Lean manufacturing aims to eliminate wastes and improve productivity, primarily by operating on a pull system known as just-in-time (JIT) production. The JIT method is opposite to push systems on the spectrum of supply chain management and can often be the barrier for a company going Lean.
In a push system, production is scheduled to meet the forecasted rate of demand. Also known as mass production, this method has been around for centuries and while there are instances in which a push system might be beneficial, it can easily become a wasteful strategy. There are no limits on WIP and products are processed in large batches before moved down the production line or into storage. An inaccurate prediction can have a major impact on inventory levels or cycle times, and many organizations find themselves producing excessive inventory,
Pull systems on the other hand, are dependent on actual customer demand. The idea is that nothing is made, and no process is started without a submitted order from the customer. It’s virtually impossible for an organization to order materials and plan a strict pull system, which is where Heijunka comes in. Developed as part of the Toyota Production System, Heijunka translates to mean production leveling. By leveling either by volume or type, you can develop a system that not only works for your specific product and facility but sets your organization up for Lean success.
JIT and Kanban
Arguably the most important tool in operating this kind of production method is Kanban, a tool also developed by the Toyota Motor Corporation. Kanban uses visual cues, like cards or bins, to trigger an action further down the production line. Processes (like value-added activities) only occur when the bin or card is received, and operators ensure only quality products are moving to the next stage. Kanban can be tailored to fit the needs of an organization, some companies just starting out may go with a 1-card system while others may choose to use a more sophisticated electronic system with barcodes and scanners.
Kaizen Guide: Better your business with continuous improvement
To be successful, you can’t make an improvement once and forget about it. Effective lean businesses use kaizen, which means “continuous improvement”. In kaizen, everyone looks for ways to improve processes on a daily basis. This Kaizen Guide explains the kaizen mindset, basic kaizen concepts including the PDCA cycle, and real-world examples.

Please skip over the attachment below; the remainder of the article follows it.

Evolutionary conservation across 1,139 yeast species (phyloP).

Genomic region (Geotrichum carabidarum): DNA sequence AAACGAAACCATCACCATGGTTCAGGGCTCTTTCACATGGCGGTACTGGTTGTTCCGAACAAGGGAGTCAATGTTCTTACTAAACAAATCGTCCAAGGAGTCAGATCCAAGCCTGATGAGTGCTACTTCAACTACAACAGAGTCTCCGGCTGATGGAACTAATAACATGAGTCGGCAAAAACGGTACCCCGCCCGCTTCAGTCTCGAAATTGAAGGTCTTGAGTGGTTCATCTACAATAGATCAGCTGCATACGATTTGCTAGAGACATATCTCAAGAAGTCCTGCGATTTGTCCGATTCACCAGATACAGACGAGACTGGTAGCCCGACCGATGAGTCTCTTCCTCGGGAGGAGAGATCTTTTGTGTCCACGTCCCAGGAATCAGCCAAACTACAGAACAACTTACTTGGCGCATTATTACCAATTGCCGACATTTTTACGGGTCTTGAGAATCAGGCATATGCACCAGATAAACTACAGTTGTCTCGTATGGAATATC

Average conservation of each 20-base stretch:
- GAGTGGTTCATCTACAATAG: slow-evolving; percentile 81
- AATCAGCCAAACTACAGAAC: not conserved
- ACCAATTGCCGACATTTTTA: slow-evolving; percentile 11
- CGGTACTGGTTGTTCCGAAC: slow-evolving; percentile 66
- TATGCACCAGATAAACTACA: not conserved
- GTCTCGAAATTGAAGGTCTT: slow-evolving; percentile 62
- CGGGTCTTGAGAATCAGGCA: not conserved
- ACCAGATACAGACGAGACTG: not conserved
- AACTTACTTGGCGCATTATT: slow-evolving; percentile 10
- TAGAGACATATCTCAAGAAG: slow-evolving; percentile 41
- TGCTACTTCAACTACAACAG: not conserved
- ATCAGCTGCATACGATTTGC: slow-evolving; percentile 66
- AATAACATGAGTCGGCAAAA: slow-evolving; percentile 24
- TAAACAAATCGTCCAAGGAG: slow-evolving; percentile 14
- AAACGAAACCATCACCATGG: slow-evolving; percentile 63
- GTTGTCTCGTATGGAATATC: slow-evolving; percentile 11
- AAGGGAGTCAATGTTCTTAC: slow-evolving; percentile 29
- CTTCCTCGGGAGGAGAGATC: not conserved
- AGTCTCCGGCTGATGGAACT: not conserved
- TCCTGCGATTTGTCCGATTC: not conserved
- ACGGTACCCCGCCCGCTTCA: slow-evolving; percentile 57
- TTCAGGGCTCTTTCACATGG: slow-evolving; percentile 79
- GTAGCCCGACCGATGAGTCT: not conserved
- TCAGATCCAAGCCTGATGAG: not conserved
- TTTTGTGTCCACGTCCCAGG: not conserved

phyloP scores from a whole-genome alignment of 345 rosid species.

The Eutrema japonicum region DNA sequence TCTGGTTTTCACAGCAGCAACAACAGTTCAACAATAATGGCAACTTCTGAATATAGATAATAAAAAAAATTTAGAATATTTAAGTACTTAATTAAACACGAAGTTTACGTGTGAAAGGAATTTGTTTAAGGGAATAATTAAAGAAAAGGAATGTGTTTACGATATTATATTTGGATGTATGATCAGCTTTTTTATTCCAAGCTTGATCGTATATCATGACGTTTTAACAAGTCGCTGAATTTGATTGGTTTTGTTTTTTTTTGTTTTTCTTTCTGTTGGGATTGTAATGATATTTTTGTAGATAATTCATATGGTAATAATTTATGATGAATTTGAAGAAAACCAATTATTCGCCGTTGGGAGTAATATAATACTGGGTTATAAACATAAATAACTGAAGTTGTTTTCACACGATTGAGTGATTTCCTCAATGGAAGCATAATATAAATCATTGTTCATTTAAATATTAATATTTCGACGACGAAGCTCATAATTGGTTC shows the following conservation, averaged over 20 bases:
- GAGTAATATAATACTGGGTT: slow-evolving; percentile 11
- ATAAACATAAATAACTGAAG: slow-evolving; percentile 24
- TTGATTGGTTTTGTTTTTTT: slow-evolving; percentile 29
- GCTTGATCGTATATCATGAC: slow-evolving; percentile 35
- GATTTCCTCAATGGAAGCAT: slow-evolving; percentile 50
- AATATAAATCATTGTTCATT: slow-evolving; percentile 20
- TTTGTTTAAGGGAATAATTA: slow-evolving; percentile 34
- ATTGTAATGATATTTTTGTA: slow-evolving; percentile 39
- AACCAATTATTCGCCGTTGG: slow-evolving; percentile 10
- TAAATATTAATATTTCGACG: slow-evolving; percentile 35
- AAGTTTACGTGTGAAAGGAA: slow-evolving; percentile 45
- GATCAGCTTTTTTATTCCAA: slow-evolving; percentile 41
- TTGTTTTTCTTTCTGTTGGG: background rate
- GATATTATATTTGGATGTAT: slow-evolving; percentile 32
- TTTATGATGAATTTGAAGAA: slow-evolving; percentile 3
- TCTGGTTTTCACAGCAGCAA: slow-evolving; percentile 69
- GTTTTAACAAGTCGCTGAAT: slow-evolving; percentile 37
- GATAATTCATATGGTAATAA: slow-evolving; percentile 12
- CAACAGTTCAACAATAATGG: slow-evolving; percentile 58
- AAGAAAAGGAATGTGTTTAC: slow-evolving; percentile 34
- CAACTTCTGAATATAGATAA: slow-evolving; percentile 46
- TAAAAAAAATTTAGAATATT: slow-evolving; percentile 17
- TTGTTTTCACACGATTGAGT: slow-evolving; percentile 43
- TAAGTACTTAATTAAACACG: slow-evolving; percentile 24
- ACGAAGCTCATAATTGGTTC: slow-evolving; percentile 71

Other tools you may want to be familiar with in a Kanban system are:
- Kanban Boards: A simple visual representation of work in process. A basic board would usually be split into three different stages of “To Do,” “in Progress,” and “Completed.” People can quickly track orders as they move through the process and office departments can even utilize them for administrative purposes.
- Other visual cues: Bins and cards don’t need to be the only visual trigger! Think outside of the box and use something like color-coded floor markings to indicate when something may need to be produced or ordered.
A system using JIT manufacturing and following the principles of Lean with a pull system will find their system is much more flexible. If demand fluctuates or market conditions shift unexpectedly, you will have an easier time adapting production accordingly. It ensures production is only happening effectively eliminating overproduction and over-processing, which can hide defects and cause a whole bevy of other wastes.
- The Three Cycles In The Kanban Scheme
- Why You Should Use Takt Time Production & How To Do It
- JIT – Just In Time Manufacturing Explained
- Seven Forms of Waste – Lean Six Sigma
- A Lean Transformation: Tool Organization
- Muda, Mura, and Muri: The Three Wastes
- Kanban– creativesafetysupply.com
- Using Kanban to Reduce Waste and Inventory– blog.5stoday.com
- 5 Easy Rules For Kanban Success– blog.creativesafetysupply.com
- The History of Kanban– creativesafetypublishing.com
- Basic Overview of Kanban– iecieeechallenge.org
- Using Kaizen with Kanban– jakegoeslean.com